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$54 million in Lost Gold From the Civil War May Have Been Found

The American Civil War may be about to start up again … and not for any of the reasons you might think. FBI agents, Department of Conservation and Natural Resources (DCNR) employees and other unidentified people with shovels have descended upon the tiny town of Dents Run, Pennsylvania, looking for a cache of gold bars lost just before the Civil War battle of Gettysburg that could today be worth upwards of $54 million. However, the new civil war won’t be between the North and the South – this one will be between the government and the treasure hunters who claim they found the location of the buried gold as far back as 2005 and have been denied their rights to it. There you go … it’s all about ‘rights’ again.

Here’s how this gold war began, according to a Pittsburg Post-Gazette article about a 1983 story in Lost Treasure magazine. In June 1863, President Lincoln ordered two wagons with false bottoms to carry anywhere from 26 to 52 gold bars weighing 50 pounds each from Wheeling, West Virginia, 400 miles north to Pennsylvania to pay the Union troops stationed there. To avoid Confederate troops, Union troop leader Lt. Castleton was ordered to first travel to Harrisburg and then to the U.S. Mint in Philadelphia. According to the legend, none of Castleton’s group of eight cavalrymen and one guide named Connors knew about the gold.

That’s where the bad news begins. Castleton got the fever (not a good thing in those days) and Connor took over for a while. Still feverish, Castleton took over and made a number of course changes, including a plan to build a raft and float down the Susquehanna River to Harrisburg. Also while feverish, Castleton made the mistake of telling the troops about the gold. After a rest stop in St. Mary’s PA, they headed towards Driftwood. The gold never made it and various conflicting accounts of what happened confounded ever finding it. One version had all but Connor getting killed by robbers. Another had the group split up because of Castleton’s fever, with the lieutenant’s group taking the gold and disappearing.

The Army sent Pinkerton detectives disguised as prospectors and lumbermen to clandestinely look for the gold, but they obviously never found it. Nor did anyone else looking for it after word got out. In 1975, amateur fortune hunters, now called Finders Keepers USA, claim they heard about the gold from a ‘mysterious stranger’ and began looking, using a map he drew for them. In November 2004, they claim to have found a fire pit in Dents Run where human skeletons were allegedly discovered in 1876. Because it was in a state park, they were told to stop looking. Dennis Parada, founder of Finders Keepers, claims he used a metal detector to determine there was a large amount of metal about eight feet down at the site. According to most news accounts and his website, he’s been fighting for the right to dig there ever since.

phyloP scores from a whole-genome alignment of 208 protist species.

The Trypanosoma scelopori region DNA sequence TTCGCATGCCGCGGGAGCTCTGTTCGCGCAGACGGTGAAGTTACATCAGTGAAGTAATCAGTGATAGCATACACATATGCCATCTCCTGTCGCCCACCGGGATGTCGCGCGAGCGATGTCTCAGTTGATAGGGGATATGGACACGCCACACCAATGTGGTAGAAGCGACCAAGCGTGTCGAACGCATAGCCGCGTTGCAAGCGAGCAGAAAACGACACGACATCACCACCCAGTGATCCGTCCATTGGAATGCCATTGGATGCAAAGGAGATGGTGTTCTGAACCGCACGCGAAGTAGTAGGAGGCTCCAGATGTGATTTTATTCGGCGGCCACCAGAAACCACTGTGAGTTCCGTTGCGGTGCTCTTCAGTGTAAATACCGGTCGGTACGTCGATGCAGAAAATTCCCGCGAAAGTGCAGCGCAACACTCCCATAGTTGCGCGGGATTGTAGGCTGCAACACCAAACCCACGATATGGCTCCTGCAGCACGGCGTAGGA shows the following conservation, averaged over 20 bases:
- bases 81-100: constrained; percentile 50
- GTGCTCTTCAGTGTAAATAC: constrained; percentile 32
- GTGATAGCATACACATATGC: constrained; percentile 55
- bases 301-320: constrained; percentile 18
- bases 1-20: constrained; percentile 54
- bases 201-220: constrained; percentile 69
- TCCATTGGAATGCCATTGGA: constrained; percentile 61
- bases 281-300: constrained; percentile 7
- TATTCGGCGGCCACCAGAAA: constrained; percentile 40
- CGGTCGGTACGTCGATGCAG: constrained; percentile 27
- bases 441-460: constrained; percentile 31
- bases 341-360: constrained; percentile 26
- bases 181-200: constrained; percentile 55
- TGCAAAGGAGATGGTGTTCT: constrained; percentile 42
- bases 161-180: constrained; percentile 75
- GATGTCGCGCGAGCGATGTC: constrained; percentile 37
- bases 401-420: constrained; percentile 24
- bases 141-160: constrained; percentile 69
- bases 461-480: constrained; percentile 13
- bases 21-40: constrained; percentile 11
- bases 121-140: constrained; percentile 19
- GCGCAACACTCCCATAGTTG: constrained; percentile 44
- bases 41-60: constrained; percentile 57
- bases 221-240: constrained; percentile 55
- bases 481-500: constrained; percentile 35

Which leads us to today. WJAC and other Pennsylvania and national news outlets reported that “dozens of FBI agents, along with Pennsylvania state officials” had arrived in Dents Run, 27 miles from St. Mary’s. FBI spokeswoman Carrie Adamowski told CNN that the FBI personnel were “carrying out court-authorized law enforcement activity in Elk County.” Standing a discrete distance away and watching were Dennis and Kem Parada, owners of Finders Keepers, who still believe … well, you known their name.

Is there $54 million worth of Civil War gold buried in Dents Run? Will the FBI abscond with it? Do the Finders Keepers have a right to it, even though they didn’t do the final digging?

Should Ken Burns start working on a new special?

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Paul Seaburn Paul Seaburn is one of the most prolific writers at Mysterious Universe. He’s written for TV shows such as "The Tonight Show", "Politically Incorrect" and an award-winning children’s program. He's been published in “The New York Times" and "Huffington Post” and has co-authored numerous collections of trivia, puzzles and humor. Paul likes to add a bit of humor to each MU post he crafts. After all, the mysterious doesn't always have to be serious.
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